The getTime() method returns the number of milliseconds since the epoch, which is defined as the midnight at the beginning of January 1, 1970, UTC.

You can use this method to help assign a date and time to another Date object. This method is functionally equivalent to the valueOf() method.

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Return value

A number representing the milliseconds elapsed between 1 January 1970 00:00:00 UTC and the given date.


To offer protection against timing attacks and fingerprinting, the precision of new Date().getTime() might get rounded depending on browser settings. In Firefox, the privacy.reduceTimerPrecision preference is enabled by default and defaults to 20µs in Firefox 59; in 60 it will be 2ms.

// reduced time precision (2ms) in Firefox 60
new Date().getTime();
// 1519211809934
// 1519211810362
// 1519211811670
// …

// reduced time precision with `privacy.resistFingerprinting` enabled
new Date().getTime();
// 1519129853500
// 1519129858900
// 1519129864400
// …

In Firefox, you can also enable privacy.resistFingerprinting, the precision will be 100ms or the value of privacy.resistFingerprinting.reduceTimerPrecision.microseconds, whichever is larger.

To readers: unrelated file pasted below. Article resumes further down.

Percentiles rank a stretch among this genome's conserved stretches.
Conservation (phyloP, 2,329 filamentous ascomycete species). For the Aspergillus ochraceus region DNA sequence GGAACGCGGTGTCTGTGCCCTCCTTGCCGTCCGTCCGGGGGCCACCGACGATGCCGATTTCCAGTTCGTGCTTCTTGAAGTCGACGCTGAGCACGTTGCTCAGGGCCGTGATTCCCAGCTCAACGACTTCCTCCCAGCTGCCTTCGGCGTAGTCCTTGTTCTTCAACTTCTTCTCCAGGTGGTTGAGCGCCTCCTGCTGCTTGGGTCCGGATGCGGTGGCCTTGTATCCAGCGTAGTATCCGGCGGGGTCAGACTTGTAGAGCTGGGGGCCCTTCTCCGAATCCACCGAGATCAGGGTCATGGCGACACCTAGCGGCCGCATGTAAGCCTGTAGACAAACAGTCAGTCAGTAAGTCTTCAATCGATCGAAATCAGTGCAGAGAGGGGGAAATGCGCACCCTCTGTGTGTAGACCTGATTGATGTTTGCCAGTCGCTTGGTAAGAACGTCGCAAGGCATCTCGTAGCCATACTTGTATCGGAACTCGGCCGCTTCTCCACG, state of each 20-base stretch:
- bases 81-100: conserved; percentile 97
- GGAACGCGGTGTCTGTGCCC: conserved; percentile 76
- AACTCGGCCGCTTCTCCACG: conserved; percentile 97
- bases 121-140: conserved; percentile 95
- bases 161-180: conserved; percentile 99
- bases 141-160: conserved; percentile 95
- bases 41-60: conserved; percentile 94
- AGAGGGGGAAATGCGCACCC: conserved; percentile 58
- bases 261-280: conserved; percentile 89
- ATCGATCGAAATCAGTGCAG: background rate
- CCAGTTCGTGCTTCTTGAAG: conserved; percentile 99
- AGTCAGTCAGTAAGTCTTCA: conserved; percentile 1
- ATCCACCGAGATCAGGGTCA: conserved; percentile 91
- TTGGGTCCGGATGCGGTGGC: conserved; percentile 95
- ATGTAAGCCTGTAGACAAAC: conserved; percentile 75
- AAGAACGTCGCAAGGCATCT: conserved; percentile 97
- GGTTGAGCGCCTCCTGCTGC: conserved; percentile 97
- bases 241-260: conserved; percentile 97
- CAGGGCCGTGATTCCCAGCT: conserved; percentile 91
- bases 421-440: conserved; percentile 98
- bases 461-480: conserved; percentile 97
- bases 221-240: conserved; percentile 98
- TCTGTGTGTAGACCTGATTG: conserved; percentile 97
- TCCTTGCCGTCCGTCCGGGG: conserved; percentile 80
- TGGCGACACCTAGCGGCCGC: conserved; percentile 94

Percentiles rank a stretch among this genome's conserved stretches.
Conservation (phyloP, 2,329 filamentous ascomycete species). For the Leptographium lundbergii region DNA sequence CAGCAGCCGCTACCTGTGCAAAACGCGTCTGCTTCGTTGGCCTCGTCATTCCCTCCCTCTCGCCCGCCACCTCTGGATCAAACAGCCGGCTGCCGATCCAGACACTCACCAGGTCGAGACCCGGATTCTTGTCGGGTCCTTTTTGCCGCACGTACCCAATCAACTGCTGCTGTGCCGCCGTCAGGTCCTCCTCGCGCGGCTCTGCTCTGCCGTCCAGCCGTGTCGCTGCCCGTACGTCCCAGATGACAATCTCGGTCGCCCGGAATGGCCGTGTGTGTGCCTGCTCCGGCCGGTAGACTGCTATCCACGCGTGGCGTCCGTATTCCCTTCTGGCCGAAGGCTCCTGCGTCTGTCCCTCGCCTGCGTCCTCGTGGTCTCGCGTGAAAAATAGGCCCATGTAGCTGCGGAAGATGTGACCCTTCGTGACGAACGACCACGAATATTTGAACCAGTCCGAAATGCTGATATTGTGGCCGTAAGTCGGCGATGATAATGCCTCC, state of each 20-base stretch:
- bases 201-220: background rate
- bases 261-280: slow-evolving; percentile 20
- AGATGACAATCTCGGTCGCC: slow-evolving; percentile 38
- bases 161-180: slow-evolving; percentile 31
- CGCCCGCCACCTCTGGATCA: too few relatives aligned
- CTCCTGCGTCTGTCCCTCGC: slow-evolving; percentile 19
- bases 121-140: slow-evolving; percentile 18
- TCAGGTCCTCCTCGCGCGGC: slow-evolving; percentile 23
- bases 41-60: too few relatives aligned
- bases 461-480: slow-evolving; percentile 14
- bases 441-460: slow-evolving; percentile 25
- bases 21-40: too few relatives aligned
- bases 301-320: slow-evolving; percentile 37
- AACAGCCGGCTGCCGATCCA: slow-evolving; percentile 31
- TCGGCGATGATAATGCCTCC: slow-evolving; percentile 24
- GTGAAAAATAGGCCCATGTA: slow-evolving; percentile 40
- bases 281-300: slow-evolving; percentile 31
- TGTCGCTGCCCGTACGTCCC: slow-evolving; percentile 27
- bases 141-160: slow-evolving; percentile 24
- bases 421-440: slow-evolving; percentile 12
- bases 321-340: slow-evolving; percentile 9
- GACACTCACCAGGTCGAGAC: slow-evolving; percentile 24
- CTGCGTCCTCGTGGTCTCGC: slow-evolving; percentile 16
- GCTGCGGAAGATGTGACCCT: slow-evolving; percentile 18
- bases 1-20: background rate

Using getTime() for copying dates

Constructing a date object with the identical time value.

// Since month is zero based, birthday will be January 10, 1995
const birthday = new Date(1994, 12, 10);
const copy = new Date();

Measuring execution time

Subtracting two subsequent getTime() calls on newly generated Date objects, give the time span between these two calls. This can be used to calculate the executing time of some operations. See also to prevent instantiating unnecessary Date objects.

let end, start;

start = new Date();
for (let i = 0; i < 1000; i++) {
end = new Date();

console.log(`Operation took ${end.getTime() - start.getTime()} msec`);


ECMAScript Language Specification
# sec-date.prototype.gettime

Browser compatibility

BCD tables only load in the browser

See also